— In a novel experiment, moderate doses of carbon monoxide protected against the symptoms of multiple sclerosis in mice.
Researchers believe that the poisonous gas prevents the development of symptoms, such as paralysis, by stopping harmful molecules called free radicals from forming in the nervous symptom.
Miguel Soares at the Gulbenkian Science Institute in Oeiras, Portugal, and colleagues injected the animals with a protein mixture known to cause experimental autoimmune encephalomyelitis, a mouse model of multiple sclerosis (MS).
Ten days later some of the mice were placed in a chamber where they breathed carbon monoxide (CO) at a concentration of about 500 parts per million for 20 days. Soares notes that while the mice functioned normally at this level of CO exposure, a similar concentration of the gas can cause headaches and fainting in humans.
At the end of the trial, the mice that had breathed CO showed much greater mobility than their control counterparts. While the experimental mice had limp tails, the control mice suffered complete hind limb paralysis.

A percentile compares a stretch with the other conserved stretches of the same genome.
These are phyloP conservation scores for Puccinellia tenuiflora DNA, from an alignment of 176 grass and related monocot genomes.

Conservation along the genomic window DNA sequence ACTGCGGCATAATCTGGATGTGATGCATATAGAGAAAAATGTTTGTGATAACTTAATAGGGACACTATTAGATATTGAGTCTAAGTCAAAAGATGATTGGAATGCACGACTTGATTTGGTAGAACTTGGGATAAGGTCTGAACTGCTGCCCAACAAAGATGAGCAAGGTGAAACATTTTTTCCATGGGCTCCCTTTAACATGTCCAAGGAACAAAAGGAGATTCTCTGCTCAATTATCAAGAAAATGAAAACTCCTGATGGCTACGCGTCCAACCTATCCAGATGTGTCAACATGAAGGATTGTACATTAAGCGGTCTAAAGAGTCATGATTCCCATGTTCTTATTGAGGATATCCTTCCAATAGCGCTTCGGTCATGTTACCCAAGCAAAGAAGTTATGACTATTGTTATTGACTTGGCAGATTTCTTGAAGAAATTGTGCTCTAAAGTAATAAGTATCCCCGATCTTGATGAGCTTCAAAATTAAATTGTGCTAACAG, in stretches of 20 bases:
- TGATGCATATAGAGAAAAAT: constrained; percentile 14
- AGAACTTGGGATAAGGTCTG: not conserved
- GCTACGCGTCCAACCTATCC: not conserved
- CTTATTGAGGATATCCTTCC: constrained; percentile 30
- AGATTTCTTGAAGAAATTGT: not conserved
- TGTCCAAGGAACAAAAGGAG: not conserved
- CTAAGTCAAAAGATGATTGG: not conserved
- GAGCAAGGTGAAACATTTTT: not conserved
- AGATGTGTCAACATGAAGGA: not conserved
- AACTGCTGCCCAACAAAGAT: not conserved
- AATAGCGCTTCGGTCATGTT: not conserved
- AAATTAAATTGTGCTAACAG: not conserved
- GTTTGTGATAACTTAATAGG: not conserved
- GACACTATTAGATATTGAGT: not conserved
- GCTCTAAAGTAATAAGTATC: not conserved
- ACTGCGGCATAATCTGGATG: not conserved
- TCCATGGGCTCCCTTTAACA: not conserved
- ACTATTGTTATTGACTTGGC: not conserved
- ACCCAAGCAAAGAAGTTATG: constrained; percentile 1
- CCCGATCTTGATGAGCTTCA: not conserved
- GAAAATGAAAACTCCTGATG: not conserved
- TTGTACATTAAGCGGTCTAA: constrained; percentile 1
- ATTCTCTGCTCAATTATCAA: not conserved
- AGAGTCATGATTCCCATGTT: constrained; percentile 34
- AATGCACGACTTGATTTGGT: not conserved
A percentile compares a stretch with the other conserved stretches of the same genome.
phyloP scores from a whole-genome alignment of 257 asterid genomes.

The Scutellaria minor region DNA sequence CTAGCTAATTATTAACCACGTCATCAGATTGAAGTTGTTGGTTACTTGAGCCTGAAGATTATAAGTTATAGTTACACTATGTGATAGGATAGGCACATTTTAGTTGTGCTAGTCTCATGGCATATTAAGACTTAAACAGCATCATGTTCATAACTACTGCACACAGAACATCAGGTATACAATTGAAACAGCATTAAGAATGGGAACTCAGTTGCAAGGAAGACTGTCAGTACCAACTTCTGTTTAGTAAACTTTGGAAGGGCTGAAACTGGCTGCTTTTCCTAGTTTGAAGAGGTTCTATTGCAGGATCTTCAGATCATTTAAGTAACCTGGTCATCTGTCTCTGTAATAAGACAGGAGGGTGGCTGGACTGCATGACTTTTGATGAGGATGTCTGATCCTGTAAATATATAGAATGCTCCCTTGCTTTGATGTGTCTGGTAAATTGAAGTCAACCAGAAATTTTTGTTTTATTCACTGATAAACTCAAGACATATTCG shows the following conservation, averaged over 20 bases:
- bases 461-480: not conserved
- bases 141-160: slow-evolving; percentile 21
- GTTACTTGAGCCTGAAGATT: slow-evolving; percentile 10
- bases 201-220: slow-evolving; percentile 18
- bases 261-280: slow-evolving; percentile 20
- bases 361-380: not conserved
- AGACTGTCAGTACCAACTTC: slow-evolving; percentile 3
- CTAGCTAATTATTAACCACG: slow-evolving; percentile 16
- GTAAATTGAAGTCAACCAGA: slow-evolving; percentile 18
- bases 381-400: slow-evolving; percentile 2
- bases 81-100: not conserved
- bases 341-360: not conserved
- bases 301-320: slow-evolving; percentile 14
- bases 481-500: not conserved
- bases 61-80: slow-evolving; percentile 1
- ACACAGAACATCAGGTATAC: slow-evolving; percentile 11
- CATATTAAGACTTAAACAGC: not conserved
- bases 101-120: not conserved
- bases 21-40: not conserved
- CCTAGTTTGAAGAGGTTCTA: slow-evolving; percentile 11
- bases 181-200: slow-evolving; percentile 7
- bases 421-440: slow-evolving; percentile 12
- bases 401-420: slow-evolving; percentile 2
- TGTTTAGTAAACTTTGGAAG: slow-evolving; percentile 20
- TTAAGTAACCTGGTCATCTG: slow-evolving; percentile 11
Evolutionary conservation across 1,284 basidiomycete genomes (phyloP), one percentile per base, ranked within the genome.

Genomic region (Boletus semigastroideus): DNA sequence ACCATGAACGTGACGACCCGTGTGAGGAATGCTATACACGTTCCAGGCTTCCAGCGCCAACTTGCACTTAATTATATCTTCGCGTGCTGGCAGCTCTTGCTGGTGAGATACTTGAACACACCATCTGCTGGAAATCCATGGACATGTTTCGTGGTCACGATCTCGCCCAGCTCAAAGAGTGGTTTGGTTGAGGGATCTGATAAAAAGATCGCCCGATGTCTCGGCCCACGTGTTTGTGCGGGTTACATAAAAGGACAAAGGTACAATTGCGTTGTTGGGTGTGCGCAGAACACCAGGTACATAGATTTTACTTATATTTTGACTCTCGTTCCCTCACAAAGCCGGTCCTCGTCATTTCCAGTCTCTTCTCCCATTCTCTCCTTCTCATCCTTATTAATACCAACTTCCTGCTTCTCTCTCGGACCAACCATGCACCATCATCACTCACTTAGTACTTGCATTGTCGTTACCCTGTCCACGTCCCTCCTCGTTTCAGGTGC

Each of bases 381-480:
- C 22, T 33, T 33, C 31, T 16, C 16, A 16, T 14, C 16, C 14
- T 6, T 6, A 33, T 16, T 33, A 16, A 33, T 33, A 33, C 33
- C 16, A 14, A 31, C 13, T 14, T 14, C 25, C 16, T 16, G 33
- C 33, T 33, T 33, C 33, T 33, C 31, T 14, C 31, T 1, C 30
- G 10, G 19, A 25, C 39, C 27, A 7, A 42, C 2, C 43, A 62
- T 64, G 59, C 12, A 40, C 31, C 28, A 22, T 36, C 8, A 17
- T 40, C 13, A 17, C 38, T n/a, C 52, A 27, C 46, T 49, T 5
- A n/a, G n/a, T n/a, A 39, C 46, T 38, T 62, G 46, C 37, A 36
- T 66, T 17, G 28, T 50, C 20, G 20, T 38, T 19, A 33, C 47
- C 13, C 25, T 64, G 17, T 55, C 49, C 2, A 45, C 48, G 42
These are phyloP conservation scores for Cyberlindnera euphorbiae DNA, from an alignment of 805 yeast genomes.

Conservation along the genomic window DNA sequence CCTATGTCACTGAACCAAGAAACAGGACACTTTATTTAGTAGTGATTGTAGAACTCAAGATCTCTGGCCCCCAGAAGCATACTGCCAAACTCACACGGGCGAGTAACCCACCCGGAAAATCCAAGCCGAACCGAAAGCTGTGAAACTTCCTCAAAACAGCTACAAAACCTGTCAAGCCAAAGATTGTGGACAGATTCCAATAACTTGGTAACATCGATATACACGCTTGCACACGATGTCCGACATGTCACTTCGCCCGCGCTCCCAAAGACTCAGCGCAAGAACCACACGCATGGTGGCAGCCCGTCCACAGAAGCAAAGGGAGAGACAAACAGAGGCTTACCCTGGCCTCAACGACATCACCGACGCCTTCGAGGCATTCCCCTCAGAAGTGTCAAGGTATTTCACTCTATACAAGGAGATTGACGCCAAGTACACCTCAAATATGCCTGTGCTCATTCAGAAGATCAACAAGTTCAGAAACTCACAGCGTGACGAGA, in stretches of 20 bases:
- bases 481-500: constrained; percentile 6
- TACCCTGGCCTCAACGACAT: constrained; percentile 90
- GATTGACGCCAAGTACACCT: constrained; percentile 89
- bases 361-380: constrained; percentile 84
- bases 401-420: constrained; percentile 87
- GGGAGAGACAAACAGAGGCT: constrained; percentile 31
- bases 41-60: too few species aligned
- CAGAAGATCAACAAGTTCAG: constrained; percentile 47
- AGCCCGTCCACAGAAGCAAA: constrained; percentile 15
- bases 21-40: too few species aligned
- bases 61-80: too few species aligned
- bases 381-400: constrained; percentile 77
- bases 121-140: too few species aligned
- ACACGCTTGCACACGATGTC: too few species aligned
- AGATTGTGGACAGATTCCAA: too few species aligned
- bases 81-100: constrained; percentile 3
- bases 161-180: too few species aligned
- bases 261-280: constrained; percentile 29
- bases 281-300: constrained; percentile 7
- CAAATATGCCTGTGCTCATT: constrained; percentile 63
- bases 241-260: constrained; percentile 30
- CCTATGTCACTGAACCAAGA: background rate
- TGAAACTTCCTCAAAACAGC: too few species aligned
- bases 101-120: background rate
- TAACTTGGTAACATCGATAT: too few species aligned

Soares suspects that CO works in this fashion because it promotes the binding of iron to heme molecules within the nervous system. Heme molecules that lack iron can increase the production of free radicals, which damage cells.
Immune cells produce free radicals in order to kill off bacteria. Soares suggests that disrupted immune cells in the nervous system of MS patients might overproduce free radicals, thereby causing the tissue damage that leads to paralysis. He believes that CO might work to counter this overproduction, thereby slowing the progression of disease.
Pharmaceutical companies are currently working on developing drugs that can deliver carbon monoxide locally within the nervous system, the researchers say. They stress that MS patients should under no circumstances try inhaling carbon monoxide the gas can be lethal.
Journal reference: Journal of Clinical Investigation (DOI: 10.1172/JCI28844)